Delegates to Labour Party conference sent a resounding message of solidarity to Palestinians on Tuesday.
The floor of the conference hall was a sea of waving Palestinian flags as delegates passed a motion supporting Palestinians. It condemned the racist treatment of Palestinian refugees by Israel and US president Donald Trump, and the massacres of protesters in Gaza.
Delegates cheered and chanted “Free Palestine” as delegate Colin Monehen from Harlow moved the motion.
“I want to say this to every Palestinian—we have heard you from the darkness and we cannot and will not ignore you,” he said.
The motion slammed the decision of US president Donald Trump to cut funding to UNRWA, “which provides emergency assistance and basic provisions to Palestinian victims of the Nakba of 1948, when the majority of Palestinian people were forcible displaced from their homes.
“Conference condemns this aggressive attempt to rewrite history, and erase the victims of the 1948 war, who were expelled or fled from their homes in Palestine.”
It also highlighted the killings of protesters in Gaza demanding their right to return to the land they were expelled from in 1948. And it called for an end to British arms sales to Israel.
Seconding the motion, Zahed Ali from Wolverhampton South West said, “The great return march is a broad-based and popular protest by the Palestinians to make their voices heard. They are willing to die to make their voices heard.
“We must stand with the Palestinians, not least because our own government is complicit when it sells arms to Israel.”
Ali Ahmed from Cardiff Central described the racism of the Israeli state he experienced on a recent trip to Palestine. “When I was going to Tel Aviv I was stopped for one hour. When I was coming out of Palestine I was stopped for four hours.
“Why? Because my name was Ali Ahmed. Just because of my name and my skin colour.”
The Labour right were outraged that the issue of Palestine had even reached the conference floor.
Right wing faction Labour First—whose chief organiser Luke Akehurst is a full time director of We Believe in Israel—described the debate as “divisive” before it had even happened.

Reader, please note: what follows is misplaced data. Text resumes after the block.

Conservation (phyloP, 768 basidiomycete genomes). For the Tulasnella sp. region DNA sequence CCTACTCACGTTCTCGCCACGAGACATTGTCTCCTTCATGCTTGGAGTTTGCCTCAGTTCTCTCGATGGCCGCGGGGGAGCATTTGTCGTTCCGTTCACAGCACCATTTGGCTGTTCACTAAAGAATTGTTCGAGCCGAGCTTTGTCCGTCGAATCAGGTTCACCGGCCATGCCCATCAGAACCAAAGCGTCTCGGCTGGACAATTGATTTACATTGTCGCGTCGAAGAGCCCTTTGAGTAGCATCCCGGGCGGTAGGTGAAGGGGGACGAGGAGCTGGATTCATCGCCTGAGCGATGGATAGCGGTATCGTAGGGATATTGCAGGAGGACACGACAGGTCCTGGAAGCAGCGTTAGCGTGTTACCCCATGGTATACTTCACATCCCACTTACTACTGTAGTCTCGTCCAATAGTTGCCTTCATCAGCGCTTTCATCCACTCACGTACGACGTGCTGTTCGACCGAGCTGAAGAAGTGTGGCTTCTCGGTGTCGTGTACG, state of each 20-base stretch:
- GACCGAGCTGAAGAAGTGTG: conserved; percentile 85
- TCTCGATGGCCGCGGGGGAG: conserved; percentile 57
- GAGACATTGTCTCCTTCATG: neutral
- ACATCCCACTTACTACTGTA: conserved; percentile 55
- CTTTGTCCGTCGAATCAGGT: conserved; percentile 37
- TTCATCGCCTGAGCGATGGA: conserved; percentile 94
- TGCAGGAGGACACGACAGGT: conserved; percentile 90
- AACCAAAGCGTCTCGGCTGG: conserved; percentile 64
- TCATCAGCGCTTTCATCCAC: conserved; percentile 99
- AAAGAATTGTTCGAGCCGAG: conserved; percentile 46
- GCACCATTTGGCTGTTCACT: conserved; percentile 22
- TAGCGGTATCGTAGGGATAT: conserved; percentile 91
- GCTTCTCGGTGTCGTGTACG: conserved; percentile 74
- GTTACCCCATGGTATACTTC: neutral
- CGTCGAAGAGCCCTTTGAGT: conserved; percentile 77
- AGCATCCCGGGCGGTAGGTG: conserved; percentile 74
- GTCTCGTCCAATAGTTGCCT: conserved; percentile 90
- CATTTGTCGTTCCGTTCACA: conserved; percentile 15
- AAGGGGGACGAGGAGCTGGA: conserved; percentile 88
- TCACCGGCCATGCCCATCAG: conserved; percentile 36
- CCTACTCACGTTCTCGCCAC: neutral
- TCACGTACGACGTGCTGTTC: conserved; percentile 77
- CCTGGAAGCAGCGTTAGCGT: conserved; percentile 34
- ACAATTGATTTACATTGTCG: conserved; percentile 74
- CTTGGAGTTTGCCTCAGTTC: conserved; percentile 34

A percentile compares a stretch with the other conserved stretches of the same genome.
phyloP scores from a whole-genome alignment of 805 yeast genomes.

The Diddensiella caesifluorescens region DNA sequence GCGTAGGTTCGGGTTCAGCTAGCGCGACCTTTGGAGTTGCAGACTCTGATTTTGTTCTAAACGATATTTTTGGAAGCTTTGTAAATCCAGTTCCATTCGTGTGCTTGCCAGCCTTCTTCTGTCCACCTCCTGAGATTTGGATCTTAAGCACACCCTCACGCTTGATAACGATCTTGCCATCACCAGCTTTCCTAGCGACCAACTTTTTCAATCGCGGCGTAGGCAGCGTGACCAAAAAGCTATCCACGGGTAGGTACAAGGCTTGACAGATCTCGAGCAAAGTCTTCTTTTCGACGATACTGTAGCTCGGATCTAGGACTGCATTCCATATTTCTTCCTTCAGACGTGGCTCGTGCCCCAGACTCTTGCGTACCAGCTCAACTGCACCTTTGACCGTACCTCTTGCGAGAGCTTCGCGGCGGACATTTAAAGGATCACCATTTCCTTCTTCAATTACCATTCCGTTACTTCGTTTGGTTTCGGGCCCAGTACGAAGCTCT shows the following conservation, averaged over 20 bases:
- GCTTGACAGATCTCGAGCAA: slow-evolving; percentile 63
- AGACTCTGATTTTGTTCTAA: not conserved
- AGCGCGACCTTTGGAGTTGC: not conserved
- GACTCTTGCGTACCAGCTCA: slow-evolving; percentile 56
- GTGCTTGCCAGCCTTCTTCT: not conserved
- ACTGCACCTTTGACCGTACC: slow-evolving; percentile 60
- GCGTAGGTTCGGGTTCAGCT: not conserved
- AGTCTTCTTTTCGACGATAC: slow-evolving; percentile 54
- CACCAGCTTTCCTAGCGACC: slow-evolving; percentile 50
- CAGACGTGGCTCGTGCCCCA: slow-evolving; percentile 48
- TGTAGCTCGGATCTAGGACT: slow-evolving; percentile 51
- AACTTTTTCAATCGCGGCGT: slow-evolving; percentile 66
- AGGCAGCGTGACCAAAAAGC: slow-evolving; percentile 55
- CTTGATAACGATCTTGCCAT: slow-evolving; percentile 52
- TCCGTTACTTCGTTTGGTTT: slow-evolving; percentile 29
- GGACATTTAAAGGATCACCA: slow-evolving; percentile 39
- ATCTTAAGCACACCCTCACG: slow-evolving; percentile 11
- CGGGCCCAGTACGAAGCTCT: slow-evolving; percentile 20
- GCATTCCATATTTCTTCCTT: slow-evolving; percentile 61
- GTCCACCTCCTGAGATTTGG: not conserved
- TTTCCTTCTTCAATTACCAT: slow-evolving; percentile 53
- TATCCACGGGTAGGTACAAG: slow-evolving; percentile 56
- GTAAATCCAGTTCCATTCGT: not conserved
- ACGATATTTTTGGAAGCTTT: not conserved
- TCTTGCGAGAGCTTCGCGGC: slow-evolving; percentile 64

And Daily Mail commentator Dan Hodges said debating Palestine meant “taunting one of Britain’s minority communities.
“That is the purpose of today’s debate on Palestine. To say to Britain’s Jews ‘we are antisemitic and there is nothing you can do about it’”.
Supporters of Israel have relentlessly sought to link solidarity with Palestine to antisemitism.
They want support for Israel to be seen as an integral part of Jewishness—and criticism of the Israeli state as inherently antisemitic.
After months of attacks on Jeremy Corbyn and the left, Labour adopted a definition of antisemitism that says it is unacceptable to “describe the existence of a state of Israel as a racist endeavour”.
This has been used to clamp down on the Boycott, Divestment and Sanctions campaign. Anyone who points out Palestinians were ethnically cleansed during Israel’s creation—or supports a one state solution for Arabs and Jews—could face accusations of antisemitism.
Labour’s shadow foreign secretary Emily Thornberry encouraged the idea that criticism of the racist state’s right to exist is tantamount to antisemitism in her conference speech.
She said some people “use support for Palestine as a cloak for their sickening hatred of the Jewish people and their desire to see Israel destroyed”.
She then added, "Those people stand for everything that we have always stood against and they must be kicked out of our party in the same way that we kicked [1930s fascist] Oswald Mosley out of Liverpool."
Chair Rhea Wolfson also tried to shut one delegate down for suggesting that accusations of antisemitism were “slurs,” used by supporters of Israel.
Delegate Steve Lapsley from Derby South spoke in favour of the motion and said he offered “solidarity to my Palestinian brothers and sisters.”
But he also suggested the motion, “shows no recognition to genuine internationalism. If we condemn one right wing regime, we condemn them all.
“There are many in the Jewish community asking, why only Israel. Why has it taken so long to recognise the fears of the British community?”
But other speakers said it was right to focus on Israel because of Britian’s complicity in its crimes.
Claire Lees from the Unite union said, “Britain has a responsibility for creating the plight of the refugees in the first place.”
And Mansoor Ayub from Wycombe said, “This motion highlights the injustices suffered by the Palestinian people—injustices begun by the British Empire.
“This summer shows the urgent need for education about British history. We have much to learn as a party—not least about the Nakba and why the Palestinians were made refugees.”